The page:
This post is for those of you who have already come to the conclusion that you have a valuable service to offer and that you need to be fairly compensated. If you are still struggling with your conscience about whether it is OK to charge for ‘spiritual services,’ you need to get over that first and come back to this post when realise that it is absolutely fine to charge for Tarot readings. I suggest tapping on releasing blocks to abundance first.
You’re ready to go pro when…
You have been through some training (whether self-taught or with a mentor), done enough free practice readings to know what your strengths and weaknesses are and have some solid ethics in place. Additionally, you have an idea of where and how you want to offer your services as well as what your unique selling point is. You will find a handy checklist for knowing if you are ready to take your Tarot to the pro level HERE.
How much should I charge for my Tarot readings?
How much you should be charging for your Tarot readings depends on three simple factors: the local going rate in the area where you live, your own experience and how much you need to live on. As you can see in the veen diagram below, your payment sweet spot is where these three factors intersect.
The local going rate
The local going rate gives you an idea of what seasoned professionals are already charging in the area where you live. As a new reader, you may want to have some special introductory offers that will help you win new clients and get word of mouth going. The idea is not to undercut already established readers on a continual basis, as this will not benefit anyone in the long run.
Do you want to be known as the cheapest reader in town or the one offering the best service? People have it firmly lodged in their minds that they get what they pay for. Unconsciously, readers may also find that they provide a less considerate/valuable service if they are always offering discount prices.
The local going rate also controls what we charge online because it is tied in with point three, ‘How much you need to live on.’
It is common sense that a new, unestablished Tarot reader will not be able to charge the same for reading as someone who has had time to build a name for themselves in the business. Again, look around at the prices charged both locally and online and place yourself toward the lower end of the scale if you wish to attract clients.
This is what I did when I started out. I then found that I had more requests than I could handle toward the end of the first year and I was forced to put my prices up. In the meantime, I had been busy building credibility as a reader by gathering testimonies and reviews of my services, as well as blogging enough about the Tarot to gain the status of ‘trusted advisor.’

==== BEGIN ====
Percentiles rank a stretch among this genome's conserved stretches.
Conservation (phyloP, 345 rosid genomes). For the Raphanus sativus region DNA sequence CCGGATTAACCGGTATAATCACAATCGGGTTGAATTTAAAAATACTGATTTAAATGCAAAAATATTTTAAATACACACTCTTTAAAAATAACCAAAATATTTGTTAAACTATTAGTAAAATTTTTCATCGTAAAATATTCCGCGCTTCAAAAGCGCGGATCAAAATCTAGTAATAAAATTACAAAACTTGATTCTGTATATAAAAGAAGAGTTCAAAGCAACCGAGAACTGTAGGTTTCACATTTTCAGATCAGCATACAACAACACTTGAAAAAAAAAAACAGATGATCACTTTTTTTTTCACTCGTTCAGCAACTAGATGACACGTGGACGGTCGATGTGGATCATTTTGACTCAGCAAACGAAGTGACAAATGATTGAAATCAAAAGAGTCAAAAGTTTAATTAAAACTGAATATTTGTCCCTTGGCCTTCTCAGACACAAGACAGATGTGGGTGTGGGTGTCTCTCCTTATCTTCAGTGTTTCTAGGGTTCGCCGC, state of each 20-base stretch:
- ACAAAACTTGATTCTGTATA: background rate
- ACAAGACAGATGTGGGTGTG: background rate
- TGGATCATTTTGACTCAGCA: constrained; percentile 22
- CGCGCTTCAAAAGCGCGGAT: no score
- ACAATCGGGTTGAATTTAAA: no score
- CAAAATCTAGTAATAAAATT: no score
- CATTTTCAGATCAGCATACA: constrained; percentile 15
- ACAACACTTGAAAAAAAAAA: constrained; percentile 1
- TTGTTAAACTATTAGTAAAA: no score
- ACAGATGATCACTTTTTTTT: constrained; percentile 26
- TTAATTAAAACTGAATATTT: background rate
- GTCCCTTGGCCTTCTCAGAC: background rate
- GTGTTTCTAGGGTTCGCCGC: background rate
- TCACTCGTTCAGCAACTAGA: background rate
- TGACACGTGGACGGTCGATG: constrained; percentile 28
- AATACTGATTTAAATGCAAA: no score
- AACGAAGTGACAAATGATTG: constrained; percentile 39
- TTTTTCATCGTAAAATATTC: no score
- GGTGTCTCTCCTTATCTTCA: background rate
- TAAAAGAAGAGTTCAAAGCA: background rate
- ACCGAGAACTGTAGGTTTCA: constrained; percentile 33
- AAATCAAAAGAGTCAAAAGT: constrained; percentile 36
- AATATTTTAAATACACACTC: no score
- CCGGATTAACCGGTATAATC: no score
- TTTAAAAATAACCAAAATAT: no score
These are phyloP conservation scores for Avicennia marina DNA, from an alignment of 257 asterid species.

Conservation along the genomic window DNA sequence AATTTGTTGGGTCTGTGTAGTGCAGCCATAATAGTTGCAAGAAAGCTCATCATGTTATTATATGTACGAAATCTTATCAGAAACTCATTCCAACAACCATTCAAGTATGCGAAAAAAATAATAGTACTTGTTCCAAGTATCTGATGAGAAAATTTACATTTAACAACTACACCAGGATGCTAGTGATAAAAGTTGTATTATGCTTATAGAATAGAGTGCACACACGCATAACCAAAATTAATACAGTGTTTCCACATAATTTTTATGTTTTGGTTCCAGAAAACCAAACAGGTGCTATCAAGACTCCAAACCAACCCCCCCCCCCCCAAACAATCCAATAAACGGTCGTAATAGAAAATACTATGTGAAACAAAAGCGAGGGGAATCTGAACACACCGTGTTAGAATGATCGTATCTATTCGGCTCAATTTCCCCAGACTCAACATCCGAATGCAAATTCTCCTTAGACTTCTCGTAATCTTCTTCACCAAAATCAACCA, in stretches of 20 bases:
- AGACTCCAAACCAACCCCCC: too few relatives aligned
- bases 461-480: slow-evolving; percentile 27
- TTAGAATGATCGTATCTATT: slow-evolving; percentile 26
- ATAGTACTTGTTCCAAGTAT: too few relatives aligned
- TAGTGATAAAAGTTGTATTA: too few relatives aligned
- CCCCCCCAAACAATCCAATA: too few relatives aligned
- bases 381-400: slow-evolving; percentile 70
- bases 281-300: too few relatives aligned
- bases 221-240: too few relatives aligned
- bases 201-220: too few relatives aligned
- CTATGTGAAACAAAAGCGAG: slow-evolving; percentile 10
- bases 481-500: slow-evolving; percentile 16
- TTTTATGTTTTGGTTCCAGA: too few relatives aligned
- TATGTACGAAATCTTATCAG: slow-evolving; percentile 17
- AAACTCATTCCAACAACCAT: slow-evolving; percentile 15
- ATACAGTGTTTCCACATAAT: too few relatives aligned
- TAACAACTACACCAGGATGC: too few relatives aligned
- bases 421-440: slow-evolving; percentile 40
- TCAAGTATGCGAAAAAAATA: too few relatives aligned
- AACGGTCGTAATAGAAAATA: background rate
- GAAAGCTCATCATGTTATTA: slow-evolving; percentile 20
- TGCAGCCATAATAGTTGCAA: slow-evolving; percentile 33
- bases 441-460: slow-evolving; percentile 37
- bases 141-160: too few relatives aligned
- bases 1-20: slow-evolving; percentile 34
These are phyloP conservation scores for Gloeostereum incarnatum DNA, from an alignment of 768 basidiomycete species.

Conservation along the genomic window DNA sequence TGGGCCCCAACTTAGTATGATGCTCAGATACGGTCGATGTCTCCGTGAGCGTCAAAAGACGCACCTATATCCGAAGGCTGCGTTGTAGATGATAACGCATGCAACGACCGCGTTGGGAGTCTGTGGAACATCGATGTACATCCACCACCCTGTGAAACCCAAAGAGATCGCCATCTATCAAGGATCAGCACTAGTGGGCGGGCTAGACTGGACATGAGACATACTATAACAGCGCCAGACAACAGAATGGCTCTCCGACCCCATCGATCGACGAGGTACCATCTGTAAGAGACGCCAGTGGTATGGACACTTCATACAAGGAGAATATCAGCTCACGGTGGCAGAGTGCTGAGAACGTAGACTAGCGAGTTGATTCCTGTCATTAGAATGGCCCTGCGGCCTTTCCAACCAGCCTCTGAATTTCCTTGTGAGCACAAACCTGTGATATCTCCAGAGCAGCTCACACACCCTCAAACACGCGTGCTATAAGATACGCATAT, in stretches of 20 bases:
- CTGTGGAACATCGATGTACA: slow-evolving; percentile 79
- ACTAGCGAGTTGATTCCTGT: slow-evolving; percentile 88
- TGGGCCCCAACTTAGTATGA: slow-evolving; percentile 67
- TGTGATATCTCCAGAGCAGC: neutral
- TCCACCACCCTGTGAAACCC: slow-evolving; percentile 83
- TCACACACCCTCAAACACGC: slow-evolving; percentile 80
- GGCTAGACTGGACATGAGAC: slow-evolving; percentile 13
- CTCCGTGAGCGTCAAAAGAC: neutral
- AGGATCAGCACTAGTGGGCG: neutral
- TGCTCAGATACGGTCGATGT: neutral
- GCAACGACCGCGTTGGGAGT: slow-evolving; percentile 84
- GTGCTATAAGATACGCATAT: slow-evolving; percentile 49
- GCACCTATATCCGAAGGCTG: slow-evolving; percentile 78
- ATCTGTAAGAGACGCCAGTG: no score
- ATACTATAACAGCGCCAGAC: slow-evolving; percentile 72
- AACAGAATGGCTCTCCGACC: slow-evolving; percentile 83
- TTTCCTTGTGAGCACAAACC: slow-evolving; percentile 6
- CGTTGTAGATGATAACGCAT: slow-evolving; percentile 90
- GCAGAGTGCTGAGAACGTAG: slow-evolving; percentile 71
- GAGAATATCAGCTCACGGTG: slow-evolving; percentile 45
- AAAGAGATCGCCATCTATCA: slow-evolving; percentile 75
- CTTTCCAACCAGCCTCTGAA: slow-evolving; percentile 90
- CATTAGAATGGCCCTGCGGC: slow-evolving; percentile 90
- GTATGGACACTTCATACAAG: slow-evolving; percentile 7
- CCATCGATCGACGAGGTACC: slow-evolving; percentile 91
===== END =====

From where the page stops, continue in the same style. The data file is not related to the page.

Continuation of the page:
These days, thanks to social media, it is quite easy to establish yourself as an ‘expert’ in an area by sharing your wealth of knowledge on various platforms. However, social media credibility often depends on cool graphics and flashy videos rather than real knowledge and the drawback is that people can often make themselves come across as more proficient than they are if they are tech-savvy – a drawback for those of us who care more about the quality of the content and aren’t so keen to be in the spotlight.
That said, it is important to want to show yourself and not hide behind a fantasy picture and witchy alias if you want to gain the status of trusted advisor – and you really ought to strive for no less if you wish for a life-long career as a Tarot reader.
How much do you need to live on
This is also common sense. How much do you need to pay your bills and have enough left over for leisure activities and recreation, as well as putting some money aside for a rainy day? If you find it tricky to make these sorts of calculations, you need to get in touch with your local start-up support agency and talk to a business advisor.
It is realistic to expect to have to moonlight with your Tarot readings to start with until you have built enough of a clientele to be able to support yourself by doing readings alone. No matter which type of services you plan on offering, it usually takes a couple of years to achieve this. In the meantime, consider doing guest blogs, free talks and interviewing people who are already established for your Tarot blog. Do something every day to build your brand, in other words.
A word of warning about ‘fantasy prices’
You sometimes see people charge extortionate sums for Tarot readings. While common sense is now so rare as to be considered a superpower, most clients who are interested in a genuine Tarot reading performed by an experienced, ethical reader won’t fall for the hype. If you place yourself in an unrealistic bracket by overcharging for your services, please know that it is always going to do more damage to your business to have to come down in price than the other way around.
Not long ago I came across someone who was trying to sell a Tarot course for nearly $1000. This person was not someone who was established in the Tarot community, nor did he have a book out on the subject. While the course looked interesting, I think he really did himself a disservice by overcharging so heavily for something that didn’t even offer 1-2-1 private mentoring.
Basically, it all comes down to common sense. Forget the emotional aspect of ‘How much am I really worth though?’ unless this happens to land right in the sweet spot area of the Venn diagram above. Most budding Tarot readers struggle with low self-worth and the main challenge then becomes to detach from that emotion. Then you have one or two fantasists who go in with a BOOM! overcharge and fall flat on their faces. Don’t be that person. Be smart and play a longer game.